Democratic Senatorial Committee Outraises Republicans in February

Dems still worried money won't be enough to overcome expanded campaign map

The Hill reported Thursday that the Democratic Senatorial Campaign Committee (DSCC) outraised its Republican counterpart by more than $1 million in February, setting a new record for the month with $6.8 million. That figure puts the DSCC at $66 million, its largest total yet for an election cycle.

During the same month, the National Republican Senatorial Committee (NRSC) raised $5.47 million, at just under $47 million total for the 2014 cycle, $19 million behind the Democrats.

Despite the significant lead in campaign cash, the Democrat committee is still deeply worried about the upcoming election. Not only is Obamacare an albatross around the party’s neck, but the president’s dismal poll numbers largely take him out of the action.

Another troubling factor is the broadening campaign map, expanded by Republicans through an increasing number of competitive races, which is forcing the Democrats to abandon the more challenging campaigns. From The Hill:

NRSC communications director Brad Dayspring suggested in a statement that the expanding map would in fact cause Democrats to abandon candidates in tough states, like West Virginia, Montana and Kentucky.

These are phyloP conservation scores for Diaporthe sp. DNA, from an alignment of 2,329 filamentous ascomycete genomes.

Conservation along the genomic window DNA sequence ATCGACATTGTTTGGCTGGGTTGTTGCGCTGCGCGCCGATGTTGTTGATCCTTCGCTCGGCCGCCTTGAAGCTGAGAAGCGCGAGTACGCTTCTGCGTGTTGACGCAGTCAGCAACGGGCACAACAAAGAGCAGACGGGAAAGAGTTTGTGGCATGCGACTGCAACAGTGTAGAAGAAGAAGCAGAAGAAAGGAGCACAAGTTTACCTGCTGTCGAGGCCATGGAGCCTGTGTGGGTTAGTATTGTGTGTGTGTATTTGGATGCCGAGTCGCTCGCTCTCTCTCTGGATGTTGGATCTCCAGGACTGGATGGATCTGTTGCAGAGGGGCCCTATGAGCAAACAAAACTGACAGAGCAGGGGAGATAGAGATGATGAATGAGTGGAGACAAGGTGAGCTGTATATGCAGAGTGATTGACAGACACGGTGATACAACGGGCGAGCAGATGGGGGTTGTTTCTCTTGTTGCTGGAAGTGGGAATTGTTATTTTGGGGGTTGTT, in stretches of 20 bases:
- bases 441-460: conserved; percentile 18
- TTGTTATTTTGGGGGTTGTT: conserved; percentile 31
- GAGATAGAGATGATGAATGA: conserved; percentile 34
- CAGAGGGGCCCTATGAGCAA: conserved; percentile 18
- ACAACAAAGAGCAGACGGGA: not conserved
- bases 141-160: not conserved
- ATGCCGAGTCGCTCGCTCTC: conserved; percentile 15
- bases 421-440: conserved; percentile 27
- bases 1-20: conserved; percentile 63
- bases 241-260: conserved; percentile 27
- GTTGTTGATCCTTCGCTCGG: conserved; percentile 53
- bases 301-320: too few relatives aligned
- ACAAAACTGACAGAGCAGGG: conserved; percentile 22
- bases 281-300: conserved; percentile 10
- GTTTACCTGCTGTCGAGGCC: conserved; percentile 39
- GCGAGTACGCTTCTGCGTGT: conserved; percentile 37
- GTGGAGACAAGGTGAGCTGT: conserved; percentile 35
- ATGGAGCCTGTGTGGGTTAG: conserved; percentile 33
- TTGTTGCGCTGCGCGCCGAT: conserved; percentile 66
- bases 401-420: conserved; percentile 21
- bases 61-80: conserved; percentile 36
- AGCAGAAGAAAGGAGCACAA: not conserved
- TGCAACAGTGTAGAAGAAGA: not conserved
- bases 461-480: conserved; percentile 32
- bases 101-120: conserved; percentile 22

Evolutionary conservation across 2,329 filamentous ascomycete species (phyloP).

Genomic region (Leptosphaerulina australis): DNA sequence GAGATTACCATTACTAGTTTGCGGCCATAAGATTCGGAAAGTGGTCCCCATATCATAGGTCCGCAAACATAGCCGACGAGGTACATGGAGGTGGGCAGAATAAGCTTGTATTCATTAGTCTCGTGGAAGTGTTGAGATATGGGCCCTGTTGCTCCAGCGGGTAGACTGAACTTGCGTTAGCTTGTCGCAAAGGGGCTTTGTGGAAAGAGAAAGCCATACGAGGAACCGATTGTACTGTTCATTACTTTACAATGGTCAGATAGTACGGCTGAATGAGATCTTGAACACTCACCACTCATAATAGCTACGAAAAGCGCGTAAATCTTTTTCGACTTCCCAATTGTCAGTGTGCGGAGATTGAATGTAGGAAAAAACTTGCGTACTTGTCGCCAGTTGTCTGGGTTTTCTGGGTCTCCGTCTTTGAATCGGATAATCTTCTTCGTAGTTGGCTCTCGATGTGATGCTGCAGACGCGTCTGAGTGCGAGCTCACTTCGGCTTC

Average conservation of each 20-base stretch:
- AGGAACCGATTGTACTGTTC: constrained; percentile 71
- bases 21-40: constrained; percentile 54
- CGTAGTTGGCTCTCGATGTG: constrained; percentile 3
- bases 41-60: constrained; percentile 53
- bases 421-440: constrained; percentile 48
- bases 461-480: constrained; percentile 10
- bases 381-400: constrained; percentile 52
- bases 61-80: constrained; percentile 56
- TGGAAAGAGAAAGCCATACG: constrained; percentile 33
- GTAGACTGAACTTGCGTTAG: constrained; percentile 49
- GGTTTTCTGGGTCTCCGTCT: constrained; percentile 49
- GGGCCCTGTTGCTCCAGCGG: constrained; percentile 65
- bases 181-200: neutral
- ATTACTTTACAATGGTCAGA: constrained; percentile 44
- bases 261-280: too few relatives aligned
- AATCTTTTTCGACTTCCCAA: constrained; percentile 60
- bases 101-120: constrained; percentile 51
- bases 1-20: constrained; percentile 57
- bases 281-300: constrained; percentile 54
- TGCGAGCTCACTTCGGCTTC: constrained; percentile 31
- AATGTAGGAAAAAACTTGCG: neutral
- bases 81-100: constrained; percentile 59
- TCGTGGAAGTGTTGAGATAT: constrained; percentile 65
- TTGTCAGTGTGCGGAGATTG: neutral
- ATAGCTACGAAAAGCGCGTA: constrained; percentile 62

"From Alaska to Louisiana, New Hampshire to Oregon, it's clear that Republicans have expanded the map and a strong field of candidates to win the Senate majority. Democrats are on defense in fourteen states, so it's simply a matter of time before they have to start diverting resources from a Mary Landrieu or a Kay Hagan to Mark Udall or Jeanne Shaheen.

"Meanwhile, it's clear that long-shot candidates like Natalie Tennant, John Walsh and Alison Lundergan Grimes will have to be cut off," he said.

At the same time, the NRSC’s communications director explains, the expanding campaign map plays right into the Republicans’ strengths. DSCC executive director Guy Cecil conceded that major fundraising sources like the Koch Brothers will allow the Republicans to cover the now 10-state campaign map with less difficulty, while " ... Democrats are boosted almost entirely by our grassroots donors.”